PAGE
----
30
Nov 11

We think we know what’s happening, but really we don’t

In the beginner’s mind, there are many possibilities.  In the expert’s mind, there are few.  –Shunryu Suzuki

Although we may think we know what’s going on around us, our brain is guessing.  We don’t get much input from our senses to tell us, for example, what’s physically behind us, but we have a pretty good guess that if there was a Christmas tree behind me 5 minutes ago the Christmas tree is probably still there.

I’d like to call our brain guessing about the world our “mental models.”  I have a mental model of the room that I’m in, that helps me pretend in my brain that I know what’s going on in this room, what will go on, and what has gone on.  If I can be computer-y about it, it’s like I have a function

f_downstairslivingroom(state)

where I can guess, based on a state (e.g. night-time, no one’s at home) that I know what’s going on in the downstairs living room, or at least the boundaries around what’s going on in that room.  (In my mental model for this room there could be cats clawing our couches, or a robber, or nothing, but there’s probably not a clown dancing.)  In a similar way of guessing what’s going on, I may have a mental model for our cat Fred:

f_fredthecat(state)

where I can guess what our cat Fred might be doing based on what’s going on (e.g. how much food is left in the bowl, whether there’s a Christmas tree).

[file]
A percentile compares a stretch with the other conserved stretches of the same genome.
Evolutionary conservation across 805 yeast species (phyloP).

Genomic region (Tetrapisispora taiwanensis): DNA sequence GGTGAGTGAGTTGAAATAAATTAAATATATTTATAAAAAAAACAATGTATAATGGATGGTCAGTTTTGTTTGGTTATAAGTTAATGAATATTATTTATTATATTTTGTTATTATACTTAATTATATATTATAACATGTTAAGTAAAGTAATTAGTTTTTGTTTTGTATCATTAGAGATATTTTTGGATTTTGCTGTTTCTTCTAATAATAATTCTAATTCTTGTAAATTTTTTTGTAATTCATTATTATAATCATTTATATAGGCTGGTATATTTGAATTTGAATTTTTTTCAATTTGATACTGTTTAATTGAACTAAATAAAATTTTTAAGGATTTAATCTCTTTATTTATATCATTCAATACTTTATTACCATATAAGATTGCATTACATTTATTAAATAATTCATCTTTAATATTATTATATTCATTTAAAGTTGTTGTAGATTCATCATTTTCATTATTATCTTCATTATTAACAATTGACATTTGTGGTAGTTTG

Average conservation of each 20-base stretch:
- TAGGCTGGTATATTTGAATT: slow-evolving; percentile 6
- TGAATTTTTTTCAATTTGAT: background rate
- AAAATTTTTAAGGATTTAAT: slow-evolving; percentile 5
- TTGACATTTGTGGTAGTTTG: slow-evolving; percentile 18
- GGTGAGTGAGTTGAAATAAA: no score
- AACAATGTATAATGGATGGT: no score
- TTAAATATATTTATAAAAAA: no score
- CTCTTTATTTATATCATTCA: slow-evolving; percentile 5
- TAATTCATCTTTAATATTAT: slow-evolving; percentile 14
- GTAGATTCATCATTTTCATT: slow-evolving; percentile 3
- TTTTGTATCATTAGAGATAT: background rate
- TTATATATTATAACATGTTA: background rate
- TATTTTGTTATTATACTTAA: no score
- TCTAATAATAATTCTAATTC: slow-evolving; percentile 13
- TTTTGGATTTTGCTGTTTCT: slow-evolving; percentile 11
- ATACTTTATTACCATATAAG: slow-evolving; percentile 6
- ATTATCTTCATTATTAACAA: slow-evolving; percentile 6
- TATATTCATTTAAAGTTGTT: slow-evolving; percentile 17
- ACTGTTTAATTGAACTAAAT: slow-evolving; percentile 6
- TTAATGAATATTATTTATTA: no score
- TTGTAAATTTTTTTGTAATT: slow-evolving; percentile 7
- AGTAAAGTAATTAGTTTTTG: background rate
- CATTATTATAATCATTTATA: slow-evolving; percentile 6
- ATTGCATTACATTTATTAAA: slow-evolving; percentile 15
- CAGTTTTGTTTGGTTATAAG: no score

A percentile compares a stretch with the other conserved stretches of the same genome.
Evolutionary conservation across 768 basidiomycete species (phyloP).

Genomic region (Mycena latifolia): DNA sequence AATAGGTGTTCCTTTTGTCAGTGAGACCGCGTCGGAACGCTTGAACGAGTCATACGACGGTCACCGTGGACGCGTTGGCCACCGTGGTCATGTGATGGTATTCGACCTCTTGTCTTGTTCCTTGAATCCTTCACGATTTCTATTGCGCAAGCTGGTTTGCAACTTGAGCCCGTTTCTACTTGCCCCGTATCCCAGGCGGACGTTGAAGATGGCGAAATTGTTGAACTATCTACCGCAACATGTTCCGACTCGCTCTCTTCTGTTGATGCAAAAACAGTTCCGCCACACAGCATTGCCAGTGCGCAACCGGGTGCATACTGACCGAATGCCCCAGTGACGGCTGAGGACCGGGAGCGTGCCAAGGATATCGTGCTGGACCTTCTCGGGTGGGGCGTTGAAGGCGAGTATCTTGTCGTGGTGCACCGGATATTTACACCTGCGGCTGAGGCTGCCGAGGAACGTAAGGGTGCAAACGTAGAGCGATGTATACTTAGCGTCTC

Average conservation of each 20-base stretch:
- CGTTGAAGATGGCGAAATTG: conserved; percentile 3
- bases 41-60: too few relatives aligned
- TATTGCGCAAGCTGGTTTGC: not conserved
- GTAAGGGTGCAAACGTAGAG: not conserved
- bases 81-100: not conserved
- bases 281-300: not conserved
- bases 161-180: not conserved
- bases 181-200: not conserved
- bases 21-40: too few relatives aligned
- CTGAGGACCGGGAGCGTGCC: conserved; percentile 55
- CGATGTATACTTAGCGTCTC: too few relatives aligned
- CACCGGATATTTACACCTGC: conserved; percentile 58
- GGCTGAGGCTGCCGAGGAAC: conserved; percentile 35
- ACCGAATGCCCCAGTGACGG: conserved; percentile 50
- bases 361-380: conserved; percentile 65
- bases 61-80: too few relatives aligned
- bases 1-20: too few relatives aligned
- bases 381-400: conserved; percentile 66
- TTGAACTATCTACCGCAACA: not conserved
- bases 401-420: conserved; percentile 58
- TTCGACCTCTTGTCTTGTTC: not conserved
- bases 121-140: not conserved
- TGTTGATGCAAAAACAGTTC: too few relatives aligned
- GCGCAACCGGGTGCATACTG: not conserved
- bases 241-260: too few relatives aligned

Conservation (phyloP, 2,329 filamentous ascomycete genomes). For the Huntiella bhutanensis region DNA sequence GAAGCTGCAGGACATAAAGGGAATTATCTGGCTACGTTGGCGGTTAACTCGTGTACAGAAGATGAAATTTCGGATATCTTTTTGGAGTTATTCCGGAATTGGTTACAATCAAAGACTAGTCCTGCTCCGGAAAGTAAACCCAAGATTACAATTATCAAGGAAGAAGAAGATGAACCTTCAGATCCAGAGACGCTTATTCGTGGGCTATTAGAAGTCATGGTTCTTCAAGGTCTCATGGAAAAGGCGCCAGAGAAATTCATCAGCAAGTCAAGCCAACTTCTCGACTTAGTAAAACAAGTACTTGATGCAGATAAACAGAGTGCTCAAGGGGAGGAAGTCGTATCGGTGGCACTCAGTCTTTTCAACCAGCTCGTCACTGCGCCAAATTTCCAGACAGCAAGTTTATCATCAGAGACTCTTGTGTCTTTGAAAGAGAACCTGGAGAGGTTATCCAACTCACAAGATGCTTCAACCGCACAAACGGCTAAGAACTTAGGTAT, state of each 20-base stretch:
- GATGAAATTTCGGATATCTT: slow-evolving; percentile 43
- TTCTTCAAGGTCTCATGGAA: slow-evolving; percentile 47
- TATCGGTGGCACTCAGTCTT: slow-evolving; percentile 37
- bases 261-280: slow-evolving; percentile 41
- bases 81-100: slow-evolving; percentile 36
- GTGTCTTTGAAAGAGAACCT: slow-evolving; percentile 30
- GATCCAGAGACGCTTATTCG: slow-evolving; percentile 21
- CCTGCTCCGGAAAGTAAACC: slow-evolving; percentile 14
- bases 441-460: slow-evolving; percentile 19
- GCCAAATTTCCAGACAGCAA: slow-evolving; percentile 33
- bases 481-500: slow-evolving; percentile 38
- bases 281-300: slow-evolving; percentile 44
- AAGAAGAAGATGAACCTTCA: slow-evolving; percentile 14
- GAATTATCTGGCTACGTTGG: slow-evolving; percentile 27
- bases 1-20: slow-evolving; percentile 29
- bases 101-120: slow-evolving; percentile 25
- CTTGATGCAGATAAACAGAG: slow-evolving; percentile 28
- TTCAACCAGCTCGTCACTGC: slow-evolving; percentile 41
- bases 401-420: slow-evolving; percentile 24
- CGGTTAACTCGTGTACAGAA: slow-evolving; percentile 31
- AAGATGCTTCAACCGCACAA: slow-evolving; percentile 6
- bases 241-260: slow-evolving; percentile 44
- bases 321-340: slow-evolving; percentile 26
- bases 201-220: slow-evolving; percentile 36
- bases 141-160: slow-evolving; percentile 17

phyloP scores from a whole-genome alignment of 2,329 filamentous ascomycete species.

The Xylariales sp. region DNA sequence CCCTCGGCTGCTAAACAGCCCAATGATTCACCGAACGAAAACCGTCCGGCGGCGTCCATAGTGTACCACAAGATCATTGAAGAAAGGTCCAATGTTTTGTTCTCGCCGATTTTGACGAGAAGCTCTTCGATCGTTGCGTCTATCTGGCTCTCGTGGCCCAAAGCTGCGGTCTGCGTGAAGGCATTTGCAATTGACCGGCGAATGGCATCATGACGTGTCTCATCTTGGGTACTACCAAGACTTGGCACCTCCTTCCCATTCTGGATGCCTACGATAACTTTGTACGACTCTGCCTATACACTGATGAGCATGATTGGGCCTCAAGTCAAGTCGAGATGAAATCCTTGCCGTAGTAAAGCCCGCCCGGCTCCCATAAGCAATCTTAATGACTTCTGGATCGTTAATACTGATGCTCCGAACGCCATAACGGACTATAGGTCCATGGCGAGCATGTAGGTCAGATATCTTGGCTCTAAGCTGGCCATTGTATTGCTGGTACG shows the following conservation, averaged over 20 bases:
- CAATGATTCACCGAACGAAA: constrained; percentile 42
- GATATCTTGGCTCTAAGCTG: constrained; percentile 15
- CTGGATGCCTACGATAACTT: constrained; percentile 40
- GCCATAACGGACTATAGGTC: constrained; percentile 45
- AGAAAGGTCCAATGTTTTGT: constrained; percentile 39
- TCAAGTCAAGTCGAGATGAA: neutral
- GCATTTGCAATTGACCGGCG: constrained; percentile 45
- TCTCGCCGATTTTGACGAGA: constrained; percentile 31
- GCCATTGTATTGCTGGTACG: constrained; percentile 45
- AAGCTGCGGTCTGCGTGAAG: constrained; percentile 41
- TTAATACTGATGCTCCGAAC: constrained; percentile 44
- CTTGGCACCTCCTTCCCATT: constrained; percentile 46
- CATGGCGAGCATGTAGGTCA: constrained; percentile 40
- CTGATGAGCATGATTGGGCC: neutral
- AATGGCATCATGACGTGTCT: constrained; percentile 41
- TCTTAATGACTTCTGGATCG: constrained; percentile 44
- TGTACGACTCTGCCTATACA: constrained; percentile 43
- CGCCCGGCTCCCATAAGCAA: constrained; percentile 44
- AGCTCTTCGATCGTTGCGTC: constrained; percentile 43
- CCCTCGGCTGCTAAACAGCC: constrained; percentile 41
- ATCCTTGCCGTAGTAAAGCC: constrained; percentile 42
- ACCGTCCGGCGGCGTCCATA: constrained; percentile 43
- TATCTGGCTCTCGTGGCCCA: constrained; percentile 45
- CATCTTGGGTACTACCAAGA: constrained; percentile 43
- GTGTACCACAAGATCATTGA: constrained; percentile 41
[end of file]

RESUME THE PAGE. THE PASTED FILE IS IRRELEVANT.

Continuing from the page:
A few years ago, f_fredthecat(Christmas Tree) would have yielded in my brain “Fred is probably climbing the Christmas tree.”  He really liked climbing our Christmas trees and could climb two or three feet off the ground.  Now, though, he’s older, and f_fredthecat(Christmas Tree) tends to yield “I may find pine needles in the litterbox.”  My brain’s mental model for Fred f_fredthecat changed as a reflection of a change in Fred.

Minds tend to like guessing about what’s going on in the world, and I’d bet we each have hundreds of thousands of mental models.  For example right now I have mental models like…

  • f_myhomelaptopcomputer: this laptop’s plugged in and charging, its brightness is near maximum, its hard drive has plenty of space, it’s been backed up recently by Time Machine
  • f_jeans: my jeans are dry, they are comfortable
  • f_kitchensink: the kitchen sink is probably dripping right now although I can’t see it or hear it
  • f_weddingpotteryplate: the plate made by a family friend at our wedding is still balanced on our plate rail (I can see it), and even though it’s been there for several years I am still convinced it will fall soon
  • f_highchair: the high chair’s wheels are locked in place (untested)
  • f_workbuilding: Six months ago I would have thought our work building was empty.  Three months ago I went in at this time of night and saw a cadre of custodians cleaning and vacuuming, so now I’ll guess there are probably lots of people cleaning up.